Last month, legislation expanding pre-arrest diversion opportunities for youth and shifting responsibility for all youth under 18 who are being held before trial to the Connecticut judicial branch was introduced in the state legislature. The provisions are part of a larger bill proposing sweeping reforms to Connecticut’s juvenile justice system.
Connecticut has made much progress in recent years to reduce the number of youth who enter its juvenile justice system. However, many youth who commit low-level offenses—especially youth of color—receive some form of system supervision. Additionally, youth charged as adults who are held pretrial are currently housed in facilities run by the Department of Corrections, which lack the critical training and services to meet the needs of youth.
To address these and other juvenile justice system issues, Connecticut state leaders launched the Improving Outcomes for Youth (IOYouth) initiative in June 2019 to assess the impact of recent changes to the state’s juvenile justice system and identify additional opportunities for improvement. Under the direction of an IOYouth Task Force, The Council of State Governments Justice Center spent the following year assessing the state’s juvenile justice system and developing data-driven policy recommendations, which the task force approved. Two of these recommendations were subsequently incorporated into the newly proposed legislation:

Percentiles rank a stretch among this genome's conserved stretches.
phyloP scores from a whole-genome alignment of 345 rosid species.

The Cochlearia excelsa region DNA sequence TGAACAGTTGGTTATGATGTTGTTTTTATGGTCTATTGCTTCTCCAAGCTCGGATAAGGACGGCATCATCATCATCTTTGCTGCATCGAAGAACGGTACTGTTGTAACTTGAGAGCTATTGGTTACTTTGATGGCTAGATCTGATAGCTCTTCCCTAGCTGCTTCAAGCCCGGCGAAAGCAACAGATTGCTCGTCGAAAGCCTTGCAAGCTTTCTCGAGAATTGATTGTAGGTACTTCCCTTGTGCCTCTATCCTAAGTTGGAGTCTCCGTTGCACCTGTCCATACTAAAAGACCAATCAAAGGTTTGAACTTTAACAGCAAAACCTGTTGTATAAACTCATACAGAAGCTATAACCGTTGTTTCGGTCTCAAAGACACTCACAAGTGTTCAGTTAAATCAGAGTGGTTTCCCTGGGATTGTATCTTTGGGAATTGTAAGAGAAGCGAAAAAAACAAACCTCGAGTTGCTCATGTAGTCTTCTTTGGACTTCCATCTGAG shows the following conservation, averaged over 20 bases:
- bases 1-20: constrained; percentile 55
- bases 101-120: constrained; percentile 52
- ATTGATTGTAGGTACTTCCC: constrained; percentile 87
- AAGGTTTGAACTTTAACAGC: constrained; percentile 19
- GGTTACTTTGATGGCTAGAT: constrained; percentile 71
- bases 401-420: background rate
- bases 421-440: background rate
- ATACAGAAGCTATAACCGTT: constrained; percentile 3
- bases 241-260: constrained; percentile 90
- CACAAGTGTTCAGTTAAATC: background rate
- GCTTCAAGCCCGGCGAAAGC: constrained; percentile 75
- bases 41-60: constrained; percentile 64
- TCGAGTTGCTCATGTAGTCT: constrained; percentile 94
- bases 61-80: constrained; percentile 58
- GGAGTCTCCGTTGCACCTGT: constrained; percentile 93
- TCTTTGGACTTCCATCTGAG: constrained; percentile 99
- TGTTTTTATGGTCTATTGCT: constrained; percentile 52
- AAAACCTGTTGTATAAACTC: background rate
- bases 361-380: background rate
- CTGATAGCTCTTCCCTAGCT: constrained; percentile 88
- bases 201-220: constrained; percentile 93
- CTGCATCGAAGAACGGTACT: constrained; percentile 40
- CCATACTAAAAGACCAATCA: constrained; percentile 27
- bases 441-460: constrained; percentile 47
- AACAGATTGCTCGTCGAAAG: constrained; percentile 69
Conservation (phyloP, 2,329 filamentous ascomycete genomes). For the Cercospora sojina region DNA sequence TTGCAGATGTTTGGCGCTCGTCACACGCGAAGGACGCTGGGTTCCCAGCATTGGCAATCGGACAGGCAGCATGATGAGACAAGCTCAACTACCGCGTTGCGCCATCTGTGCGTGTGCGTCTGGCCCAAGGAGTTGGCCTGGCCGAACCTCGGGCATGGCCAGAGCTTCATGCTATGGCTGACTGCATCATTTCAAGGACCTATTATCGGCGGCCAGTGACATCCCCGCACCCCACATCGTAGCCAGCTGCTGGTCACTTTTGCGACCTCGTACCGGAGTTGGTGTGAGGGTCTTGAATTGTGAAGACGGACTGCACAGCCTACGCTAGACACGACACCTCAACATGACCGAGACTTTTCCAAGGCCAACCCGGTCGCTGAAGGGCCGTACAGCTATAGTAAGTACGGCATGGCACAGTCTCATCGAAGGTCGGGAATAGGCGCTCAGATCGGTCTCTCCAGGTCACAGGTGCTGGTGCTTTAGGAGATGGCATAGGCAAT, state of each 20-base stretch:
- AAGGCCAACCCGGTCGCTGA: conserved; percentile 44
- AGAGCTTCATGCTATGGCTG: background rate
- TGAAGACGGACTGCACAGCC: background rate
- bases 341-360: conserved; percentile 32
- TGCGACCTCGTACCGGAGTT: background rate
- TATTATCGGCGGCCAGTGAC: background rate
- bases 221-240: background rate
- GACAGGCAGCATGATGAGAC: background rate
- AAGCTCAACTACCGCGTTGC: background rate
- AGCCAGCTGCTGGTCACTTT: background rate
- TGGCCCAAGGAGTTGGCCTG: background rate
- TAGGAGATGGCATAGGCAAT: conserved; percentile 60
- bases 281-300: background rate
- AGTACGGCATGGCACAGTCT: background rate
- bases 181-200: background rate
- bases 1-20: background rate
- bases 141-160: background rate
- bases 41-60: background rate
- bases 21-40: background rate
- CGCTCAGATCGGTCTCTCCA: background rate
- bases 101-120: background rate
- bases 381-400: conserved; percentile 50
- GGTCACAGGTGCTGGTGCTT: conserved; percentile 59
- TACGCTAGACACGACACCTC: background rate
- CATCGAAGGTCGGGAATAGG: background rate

Divert low-risk youth away from formal system involvement and provide them with effective services to address their needs, if necessary.
- Develop a plan by January 2022 to automatically divert youth who commit certain low-level violations and infractions to the existing community-based diversion system in lieu of an arrest.
- For certain low-level misdemeanor offenses, develop a plan by January 2023 to establish a pre-arrest diversion model that would require law enforcement to refer youth who commit these offenses to the diversion system in lieu of an arrest.
Ensure that all youth under 18 who are being held pretrial or pre-disposition and require secure settings are housed in juvenile detention facilities rather than in the custody of the Department of Corrections.
- By January 1, 2022, the Connecticut judicial branch, which oversees most of the juvenile justice system in the state, must develop and submit a plan for how to house all youth under age 18 who require secure placements.
- The plan will take effect in 2023 and must include cost estimates and recommendations for any subsequent legislation that may be needed to fully and effectively implement the plan.
These provisions, as part of the larger package of juvenile justice legislation, are being considered by the Connecticut legislature during the 2021 session.
The IOYouth initiative in Connecticut was supported by the Tow Youth Justice Institute.
About the Authors
After completing an assessment of their juvenile justice system, North Dakota leaders are now considering reforms to long-standing…Read More
The CSG Justice Center recently launched a new project to analyze and ultimately strengthen Indiana’s juvenile justice system.Read More
After completing an assessment of their juvenile justice system, North Dakota leaders…Read More
The CSG Justice Center recently launched a new project to analyze and…Read More
State and local justice systems faced unprecedented challenges in 2020. We look…Read More
Racial and ethnic disparities persist throughout the juvenile justice continuum, particularly when…Read More
President Biden submitted his first discretionary budget request to Congress, which outlines…Read More